24 14-23 Oxide Layer on Plutonium Metal under Varying Conditions corrosion rate is strongly dependent on metal temperature §varies significantly with isotopic composition, quantity, geometry, and storage configuration steady-state oxide layer on plutonium in dry air at room temperature (25°C) §(a) Over time, isolating PuO 2 -coated metal from oxygen in a vacuum or an inert environment turns surface oxide into Pu 2 O 3 by autoreduction reaction §At 25°C, transformation is slow àtime required for complete reduction of PuO 2 depends on initial thickness of PuO 2 layer àhighly uncertain because reaction kinetics are not quantified above 150°C, rapid autoreduction transforms a several micrometer-thick PuO 2 layer to Pu 2 O 3 within minutes §(b) Exposure of steady-state oxide layer to air results in continued oxidation of metal Kinetic data indicate a one-year exposure to dry air at room temperature increases oxide thickness by about 0.1 μm At a metal temperature of 50°C in moist air (50% relative humidity), corrosion rate increases by a factor of approximately 10 4 §corrosion front advances into unalloyed metal at a rate of 2 mm per year 150°C–200°C in dry air, rate of autoreduction reaction increases relative oxidation reaction §steady-state condition in oxide shifts toward Pu 2 O 3,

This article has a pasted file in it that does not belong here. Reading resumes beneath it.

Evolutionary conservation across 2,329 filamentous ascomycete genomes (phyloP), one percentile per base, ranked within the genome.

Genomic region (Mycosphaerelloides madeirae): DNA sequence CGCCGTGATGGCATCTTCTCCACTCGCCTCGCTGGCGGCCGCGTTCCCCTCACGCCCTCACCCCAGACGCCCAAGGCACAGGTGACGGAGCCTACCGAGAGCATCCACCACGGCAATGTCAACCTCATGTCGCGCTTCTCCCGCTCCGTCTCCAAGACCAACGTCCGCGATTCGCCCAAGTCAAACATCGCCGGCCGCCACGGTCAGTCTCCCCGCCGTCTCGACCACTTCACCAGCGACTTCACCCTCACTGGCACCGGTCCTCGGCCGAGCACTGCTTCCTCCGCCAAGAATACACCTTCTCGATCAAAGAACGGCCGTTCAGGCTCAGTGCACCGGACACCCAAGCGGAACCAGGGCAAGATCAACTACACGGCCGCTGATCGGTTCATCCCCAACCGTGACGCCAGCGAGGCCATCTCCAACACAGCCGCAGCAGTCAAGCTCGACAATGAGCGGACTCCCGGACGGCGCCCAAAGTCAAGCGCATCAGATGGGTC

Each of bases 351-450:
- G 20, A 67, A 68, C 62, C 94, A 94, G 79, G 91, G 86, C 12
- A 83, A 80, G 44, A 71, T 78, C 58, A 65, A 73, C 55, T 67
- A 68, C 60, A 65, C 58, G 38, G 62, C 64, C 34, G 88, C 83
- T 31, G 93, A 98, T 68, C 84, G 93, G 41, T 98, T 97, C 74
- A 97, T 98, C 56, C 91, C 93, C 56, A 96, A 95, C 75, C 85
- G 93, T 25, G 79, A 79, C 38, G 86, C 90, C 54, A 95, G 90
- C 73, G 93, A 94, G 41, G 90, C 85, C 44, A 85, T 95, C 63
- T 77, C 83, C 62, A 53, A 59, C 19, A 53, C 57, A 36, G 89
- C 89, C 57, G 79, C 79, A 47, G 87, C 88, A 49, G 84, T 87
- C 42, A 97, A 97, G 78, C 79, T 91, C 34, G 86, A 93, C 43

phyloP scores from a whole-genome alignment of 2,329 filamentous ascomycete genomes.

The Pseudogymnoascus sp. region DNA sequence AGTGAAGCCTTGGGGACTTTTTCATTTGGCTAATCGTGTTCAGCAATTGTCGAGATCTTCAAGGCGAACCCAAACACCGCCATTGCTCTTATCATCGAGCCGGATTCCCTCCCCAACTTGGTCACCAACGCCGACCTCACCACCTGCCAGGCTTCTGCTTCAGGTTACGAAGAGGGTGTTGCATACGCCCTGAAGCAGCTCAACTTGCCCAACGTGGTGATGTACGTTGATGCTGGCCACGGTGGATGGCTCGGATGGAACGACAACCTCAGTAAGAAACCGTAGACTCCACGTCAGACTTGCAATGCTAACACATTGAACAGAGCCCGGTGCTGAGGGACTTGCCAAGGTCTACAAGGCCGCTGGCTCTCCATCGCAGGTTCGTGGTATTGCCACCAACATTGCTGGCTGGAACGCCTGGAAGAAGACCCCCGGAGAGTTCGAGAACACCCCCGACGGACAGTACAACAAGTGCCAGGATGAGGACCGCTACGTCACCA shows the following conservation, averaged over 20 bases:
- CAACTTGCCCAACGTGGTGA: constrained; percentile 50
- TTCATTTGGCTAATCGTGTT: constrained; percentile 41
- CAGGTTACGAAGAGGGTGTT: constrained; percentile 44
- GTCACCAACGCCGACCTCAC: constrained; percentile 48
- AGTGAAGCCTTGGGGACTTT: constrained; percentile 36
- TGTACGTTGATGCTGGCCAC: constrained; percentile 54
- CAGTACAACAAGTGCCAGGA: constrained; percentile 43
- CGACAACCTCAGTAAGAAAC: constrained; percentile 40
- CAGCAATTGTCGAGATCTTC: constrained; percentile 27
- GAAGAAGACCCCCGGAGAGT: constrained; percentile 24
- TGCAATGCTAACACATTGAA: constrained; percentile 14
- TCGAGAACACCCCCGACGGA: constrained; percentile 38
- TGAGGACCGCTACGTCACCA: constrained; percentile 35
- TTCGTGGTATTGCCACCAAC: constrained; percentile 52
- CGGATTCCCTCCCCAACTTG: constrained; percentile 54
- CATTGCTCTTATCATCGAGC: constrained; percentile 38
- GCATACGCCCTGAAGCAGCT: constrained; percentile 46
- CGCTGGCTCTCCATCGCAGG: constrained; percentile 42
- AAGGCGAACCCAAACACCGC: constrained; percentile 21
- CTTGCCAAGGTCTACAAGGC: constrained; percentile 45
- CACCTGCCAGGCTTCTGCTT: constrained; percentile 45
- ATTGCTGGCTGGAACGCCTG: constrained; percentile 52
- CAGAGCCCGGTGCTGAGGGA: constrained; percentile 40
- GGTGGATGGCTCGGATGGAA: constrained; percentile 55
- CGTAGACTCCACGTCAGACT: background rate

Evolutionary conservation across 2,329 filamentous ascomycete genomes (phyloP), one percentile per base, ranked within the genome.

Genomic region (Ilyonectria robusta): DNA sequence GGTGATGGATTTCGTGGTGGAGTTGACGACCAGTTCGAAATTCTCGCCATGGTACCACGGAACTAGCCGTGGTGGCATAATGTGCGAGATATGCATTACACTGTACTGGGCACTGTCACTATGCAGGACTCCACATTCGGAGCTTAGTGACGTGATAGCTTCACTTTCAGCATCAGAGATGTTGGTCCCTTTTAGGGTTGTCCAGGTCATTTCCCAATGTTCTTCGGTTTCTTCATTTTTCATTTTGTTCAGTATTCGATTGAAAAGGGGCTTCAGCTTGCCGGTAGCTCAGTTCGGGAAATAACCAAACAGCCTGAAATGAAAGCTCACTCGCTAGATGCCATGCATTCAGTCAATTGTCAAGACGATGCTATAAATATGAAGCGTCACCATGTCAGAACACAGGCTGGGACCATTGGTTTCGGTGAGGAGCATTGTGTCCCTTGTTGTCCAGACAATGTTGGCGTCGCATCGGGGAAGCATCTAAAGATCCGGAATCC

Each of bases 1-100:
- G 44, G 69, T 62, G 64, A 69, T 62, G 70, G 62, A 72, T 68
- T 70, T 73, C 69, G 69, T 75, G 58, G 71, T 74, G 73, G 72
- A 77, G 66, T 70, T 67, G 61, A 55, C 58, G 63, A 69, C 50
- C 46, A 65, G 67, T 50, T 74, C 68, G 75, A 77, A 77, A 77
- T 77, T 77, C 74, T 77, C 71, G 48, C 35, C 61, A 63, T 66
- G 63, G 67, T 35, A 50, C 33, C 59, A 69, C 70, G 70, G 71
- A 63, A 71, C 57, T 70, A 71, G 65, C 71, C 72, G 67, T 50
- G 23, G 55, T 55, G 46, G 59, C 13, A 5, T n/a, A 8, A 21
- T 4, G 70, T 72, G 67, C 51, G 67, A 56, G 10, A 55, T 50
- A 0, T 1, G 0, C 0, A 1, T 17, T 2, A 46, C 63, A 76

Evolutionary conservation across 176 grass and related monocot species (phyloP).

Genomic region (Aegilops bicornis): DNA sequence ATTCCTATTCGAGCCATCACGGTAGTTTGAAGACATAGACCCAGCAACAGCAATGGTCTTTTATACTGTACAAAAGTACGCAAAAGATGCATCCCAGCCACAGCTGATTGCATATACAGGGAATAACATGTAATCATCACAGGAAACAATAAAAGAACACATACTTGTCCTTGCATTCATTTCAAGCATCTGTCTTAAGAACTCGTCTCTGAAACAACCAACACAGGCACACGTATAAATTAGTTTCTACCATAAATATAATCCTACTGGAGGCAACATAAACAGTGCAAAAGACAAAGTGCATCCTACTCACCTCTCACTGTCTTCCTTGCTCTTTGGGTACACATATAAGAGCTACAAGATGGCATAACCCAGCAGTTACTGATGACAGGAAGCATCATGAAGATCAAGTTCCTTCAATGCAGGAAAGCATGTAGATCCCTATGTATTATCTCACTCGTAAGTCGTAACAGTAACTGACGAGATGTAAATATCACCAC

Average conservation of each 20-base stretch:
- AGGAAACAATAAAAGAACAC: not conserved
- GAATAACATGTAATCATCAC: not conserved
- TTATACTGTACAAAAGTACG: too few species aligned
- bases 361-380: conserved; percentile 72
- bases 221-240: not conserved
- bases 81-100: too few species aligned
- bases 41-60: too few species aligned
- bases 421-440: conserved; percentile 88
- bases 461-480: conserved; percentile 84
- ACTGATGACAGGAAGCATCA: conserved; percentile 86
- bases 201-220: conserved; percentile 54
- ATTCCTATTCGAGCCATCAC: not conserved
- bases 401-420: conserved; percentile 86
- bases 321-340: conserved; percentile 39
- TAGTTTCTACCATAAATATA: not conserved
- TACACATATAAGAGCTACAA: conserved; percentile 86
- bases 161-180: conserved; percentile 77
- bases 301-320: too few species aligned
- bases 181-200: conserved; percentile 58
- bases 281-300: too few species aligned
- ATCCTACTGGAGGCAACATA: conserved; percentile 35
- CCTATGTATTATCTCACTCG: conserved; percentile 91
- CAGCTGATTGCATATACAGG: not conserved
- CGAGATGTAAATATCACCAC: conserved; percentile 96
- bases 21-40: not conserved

25 14-24 Rates for Catalyzed Reactions of Pu with H 2, O 2, and Air Plutonium hydride (PuHx) §fcc phase §forms a continuous solid solution for 1.9 < x < 3.0 àPu(s) + (x/2)H 2 (g) → PuH x (s) §x depends on hydrogen pressure and temperature Pu hydride is readily oxidized by air Hydriding occurs only after dioxide layer is penetrated §Hydrogen initiates at a limited hydriding rates values are constant §indicate surface compounds act as catalysts hydride sites are most reactive location §Hydriding rate is proportional to active area covered by hydride Temperatures between –55°C and 350°C and a H 2 pressure of 1 bar §reaction at fully active surface consumes Pu at a constant rate of 6–7 g/cm 2 min §Advances into metal or alloy at about 20 cm/h

26 14-25 Hydride-Catalyzed Oxidation of Pu hydride-coated Pu exposed to O 2 §oxidation of PuH x forms surface layer of oxide with heat evolution Produced H 2 reforms PuH x at hydride- metal interface §Exothermic, helps drive reaction sequential processes in reaction §oxygen adsorbs at gas-solid interface as O 2 §O 2 dissociates and enters oxide lattice as anionic species §thin steady-state layer of PuO 2 may exist at surface §oxide ions are transported across oxide layer to oxide-hydride interface àoxide may be Pu 2 O 3 or PuO 2–x (0< x <0.5) §Oxygen reacts with PuH x to form heat (~160 kcal/mol of Pu) and H 2